My Body Knows When: Weight Loss and Intuitive Eating Non-Diet Weight Management
If you have read about any weight loss diet, you have probably come across the phrase “mindful eating.” This approach to weight loss advocates listening to your body so you can be attuned to cues for hunger, fullness, and taste satisfaction cues. Some of the guidelines of Mindful Eating are as follows:
- Eat slowly
- Don”t eat while watching TV, working at the computer, or driving
- Use bodily sensations to assess fullness
- Choose food that is both nutritious and pleasing to the palate
- Use meditation to enhance control of eating choices
- Ask yourself WHY you are eating. The only time to eat is when you are hungry.
- Know your triggers. Do you eat to avoid feelings? Depression? Stress? Because your parents made you clean your plate? Once you are able to identify the non-hunger triggers for your eating, you can start to re-evaluate them and make deliberate choices to respond to them with something other than food.
One study from Indiana State University found that mindful eating greatly reduces binge eating and emotional eating. However, preliminary data indicates that mindful eating is only minimally successful in producing long-term weight loss. If you diet to lose weight, you need to change the way your think about eating.
Intuitive eating is a closely related weight loss management approach with a “knowing” paradigm. While traditional dieting includes specific directions such as “eat slowly” and “choose nutritious foods,” failure to stick to this regimen can lead to guilt and frustration… and ultimately, failure.
Instead, Intuitive eating suggests the following alternatives:
- Reject the notion of “bad” foods
- Eat whenever you are hungry
- Eat for physical, not emotional, reasons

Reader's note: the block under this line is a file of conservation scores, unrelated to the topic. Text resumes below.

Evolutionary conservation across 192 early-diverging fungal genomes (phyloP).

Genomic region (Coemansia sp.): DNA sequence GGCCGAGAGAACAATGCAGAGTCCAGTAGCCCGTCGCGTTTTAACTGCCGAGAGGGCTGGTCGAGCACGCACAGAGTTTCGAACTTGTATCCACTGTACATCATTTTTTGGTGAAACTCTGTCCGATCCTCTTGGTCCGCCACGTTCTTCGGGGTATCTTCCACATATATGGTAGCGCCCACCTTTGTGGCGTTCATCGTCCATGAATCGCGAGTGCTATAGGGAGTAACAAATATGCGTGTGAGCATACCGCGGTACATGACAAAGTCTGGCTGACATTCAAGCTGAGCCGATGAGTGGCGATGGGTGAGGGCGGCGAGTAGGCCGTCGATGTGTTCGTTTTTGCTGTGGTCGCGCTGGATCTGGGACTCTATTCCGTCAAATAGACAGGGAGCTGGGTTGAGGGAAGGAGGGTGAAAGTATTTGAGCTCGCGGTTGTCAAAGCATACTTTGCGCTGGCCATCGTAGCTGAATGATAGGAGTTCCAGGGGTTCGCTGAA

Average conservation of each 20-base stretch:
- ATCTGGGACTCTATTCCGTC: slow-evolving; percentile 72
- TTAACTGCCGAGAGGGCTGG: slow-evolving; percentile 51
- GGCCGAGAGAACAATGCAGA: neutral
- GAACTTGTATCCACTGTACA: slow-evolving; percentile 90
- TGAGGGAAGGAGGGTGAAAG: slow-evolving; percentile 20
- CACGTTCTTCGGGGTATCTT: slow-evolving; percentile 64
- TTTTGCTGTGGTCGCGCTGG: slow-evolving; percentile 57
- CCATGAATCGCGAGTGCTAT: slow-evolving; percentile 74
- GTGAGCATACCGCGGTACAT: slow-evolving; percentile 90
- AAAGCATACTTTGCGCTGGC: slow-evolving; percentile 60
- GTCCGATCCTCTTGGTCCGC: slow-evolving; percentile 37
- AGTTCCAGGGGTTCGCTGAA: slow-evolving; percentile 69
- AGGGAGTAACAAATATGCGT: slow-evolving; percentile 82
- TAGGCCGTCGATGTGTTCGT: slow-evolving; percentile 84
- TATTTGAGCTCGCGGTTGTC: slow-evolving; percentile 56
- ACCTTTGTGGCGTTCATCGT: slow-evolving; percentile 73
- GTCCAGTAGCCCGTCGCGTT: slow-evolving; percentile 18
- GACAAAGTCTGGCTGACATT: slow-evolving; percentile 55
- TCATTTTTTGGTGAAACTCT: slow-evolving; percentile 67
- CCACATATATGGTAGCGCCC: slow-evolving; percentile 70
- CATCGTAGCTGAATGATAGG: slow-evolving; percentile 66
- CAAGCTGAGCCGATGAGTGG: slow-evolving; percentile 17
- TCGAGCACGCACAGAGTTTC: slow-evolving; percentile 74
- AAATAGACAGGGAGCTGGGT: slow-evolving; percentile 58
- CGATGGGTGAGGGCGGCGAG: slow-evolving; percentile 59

Intuitive eating recognizes that Rrigid rules about forbidden foods may actually increase the enticing appeal of those foods. It further teaches that eating doesn”t “fix” things, and therefore the answer to life”s problems will not be found on the bottom of an ice cream container. When the idea of a “diet to lose weight” is discarded, all of those behaviors that involve restricting calories, fasting then overeating can be discarded as well. Intuitive eating does, however, necessitate re-learning what true physiological hunger feels like. This can take time and practice.
Research has shown that structured diets to lose weight do not work for long term weight loss. The February 2009 issue of The New England Journal of Medicine cited a study that concluded diets to lose weight actually predicted weight gain. Similarly, researchers at UCLA studied the results of 31 long-term diet studies, and found that up to 67% of participants actually gained back MORE weight than they lost. Intuitive Eating was studied by a slots graduate student at the University of Notre Dame, who found that after 30 females diagnosed with bulimia underwent eight 90-minute sessions focused on intuitive eating, 81% no longer met the criteria for the disorder. Rejecting the idea of eating regimens seems to create a sense of control in regard to eating, rather than the lack of control associated with deprivation that results from strict adherence to a structured diet.
In spite of favorable data on intuitive eating, the weight loss mentality of the 68% of Americans who are overweight or obese continues to pose challenges. Rushed lifestyles can lead to fast food consumption, overeating and excessive snacking. Difficulty with becoming aware of feelings of hunger can also undermine an individual”s success when initially moving to an intuitive eating program. Some dietitians suggest that incorporating ideas of both mindful and intuitive eating could possibly lead to a highly effective way of achieving long term weight loss. These investigations are currently being conducted.
So what should people who are seeking weight loss do? A combination of mindful and intuitive eating can be combined to lead to maximum weight loss for long-term success. Learn more about these approaches and take what you can from both programs to create maximum benefits for you. Weight loss requires some form of self-control, no matter how you go about it. So tell yourself you will find a way, and remember this old adage: “The difference between successful people and unsuccessful people is that successful people fail more.”